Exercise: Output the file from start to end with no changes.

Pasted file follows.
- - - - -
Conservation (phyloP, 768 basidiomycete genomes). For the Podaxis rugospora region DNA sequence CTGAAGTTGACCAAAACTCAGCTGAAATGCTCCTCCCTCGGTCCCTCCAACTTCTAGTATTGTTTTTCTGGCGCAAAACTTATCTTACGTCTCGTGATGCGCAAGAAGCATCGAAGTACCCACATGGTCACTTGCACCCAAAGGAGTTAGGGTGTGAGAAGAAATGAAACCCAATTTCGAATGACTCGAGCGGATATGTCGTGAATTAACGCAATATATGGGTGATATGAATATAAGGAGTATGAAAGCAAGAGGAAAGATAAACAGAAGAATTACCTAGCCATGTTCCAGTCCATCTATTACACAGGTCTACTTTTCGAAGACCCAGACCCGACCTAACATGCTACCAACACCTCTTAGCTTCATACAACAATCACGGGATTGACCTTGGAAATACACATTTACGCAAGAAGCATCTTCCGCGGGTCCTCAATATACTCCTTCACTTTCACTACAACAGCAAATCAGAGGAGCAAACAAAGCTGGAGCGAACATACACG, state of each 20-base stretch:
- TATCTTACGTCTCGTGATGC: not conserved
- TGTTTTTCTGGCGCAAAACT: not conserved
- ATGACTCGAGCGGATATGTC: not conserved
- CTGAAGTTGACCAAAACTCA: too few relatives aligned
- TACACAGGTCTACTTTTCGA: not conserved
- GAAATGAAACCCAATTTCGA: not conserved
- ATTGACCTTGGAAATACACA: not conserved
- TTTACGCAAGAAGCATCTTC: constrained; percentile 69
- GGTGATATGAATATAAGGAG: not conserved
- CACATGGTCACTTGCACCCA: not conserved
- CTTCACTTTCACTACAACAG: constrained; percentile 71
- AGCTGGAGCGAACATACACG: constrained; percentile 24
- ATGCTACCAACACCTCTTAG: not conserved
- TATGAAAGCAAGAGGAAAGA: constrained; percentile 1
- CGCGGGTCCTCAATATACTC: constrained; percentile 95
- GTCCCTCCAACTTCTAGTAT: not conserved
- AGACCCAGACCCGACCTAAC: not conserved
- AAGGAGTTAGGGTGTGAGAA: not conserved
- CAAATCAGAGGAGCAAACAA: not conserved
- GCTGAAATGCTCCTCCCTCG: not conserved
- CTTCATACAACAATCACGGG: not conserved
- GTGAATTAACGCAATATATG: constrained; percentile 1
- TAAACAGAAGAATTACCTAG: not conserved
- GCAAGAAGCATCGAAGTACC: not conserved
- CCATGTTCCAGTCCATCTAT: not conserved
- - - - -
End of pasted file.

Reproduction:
Conservation (phyloP, 768 basidiomycete genomes). For the Podaxis rugospora region DNA sequence CTGAAGTTGACCAAAACTCAGCTGAAATGCTCCTCCCTCGGTCCCTCCAACTTCTAGTATTGTTTTTCTGGCGCAAAACTTATCTTACGTCTCGTGATGCGCAAGAAGCATCGAAGTACCCACATGGTCACTTGCACCCAAAGGAGTTAGGGTGTGAGAAGAAATGAAACCCAATTTCGAATGACTCGAGCGGATATGTCGTGAATTAACGCAATATATGGGTGATATGAATATAAGGAGTATGAAAGCAAGAGGAAAGATAAACAGAAGAATTACCTAGCCATGTTCCAGTCCATCTATTACACAGGTCTACTTTTCGAAGACCCAGACCCGACCTAACATGCTACCAACACCTCTTAGCTTCATACAACAATCACGGGATTGACCTTGGAAATACACATTTACGCAAGAAGCATCTTCCGCGGGTCCTCAATATACTCCTTCACTTTCACTACAACAGCAAATCAGAGGAGCAAACAAAGCTGGAGCGAACATACACG, state of each 20-base stretch:
- TATCTTACGTCTCGTGATGC: not conserved
- TGTTTTTCTGGCGCAAAACT: not conserved
- ATGACTCGAGCGGATATGTC: not conserved
- CTGAAGTTGACCAAAACTCA: too few relatives aligned
- TACACAGGTCTACTTTTCGA: not conserved
- GAAATGAAACCCAATTTCGA: not conserved
- ATTGACCTTGGAAATACACA: not conserved
- TTTACGCAAGAAGCATCTTC: constrained; percentile 69
- GGTGATATGAATATAAGGAG: not conserved
- CACATGGTCACTTGCACCCA: not conserved
- CTTCACTTTCACTACAACAG: constrained; percentile 71
- AGCTGGAGCGAACATACACG: constrained; percentile 24
- ATGCTACCAACACCTCTTAG: not conserved
- TATGAAAGCAAGAGGAAAGA: constrained; percentile 1
- CGCGGGTCCTCAATATACTC: constrained; percentile 95
- GTCCCTCCAACTTCTAGTAT: not conserved
- AGACCCAGACCCGACCTAAC: not conserved
- AAGGAGTTAGGGTGTGAGAA: not conserved
- CAAATCAGAGGAGCAAACAA: not conserved
- GCTGAAATGCTCCTCCCTCG: not conserved
- CTTCATACAACAATCACGGG: not conserved
- GTGAATTAACGCAATATATG: constrained; percentile 1
- TAAACAGAAGAATTACCTAG: not conserved
- GCAAGAAGCATCGAAGTACC: not conserved
- CCATGTTCCAGTCCATCTAT: not conserved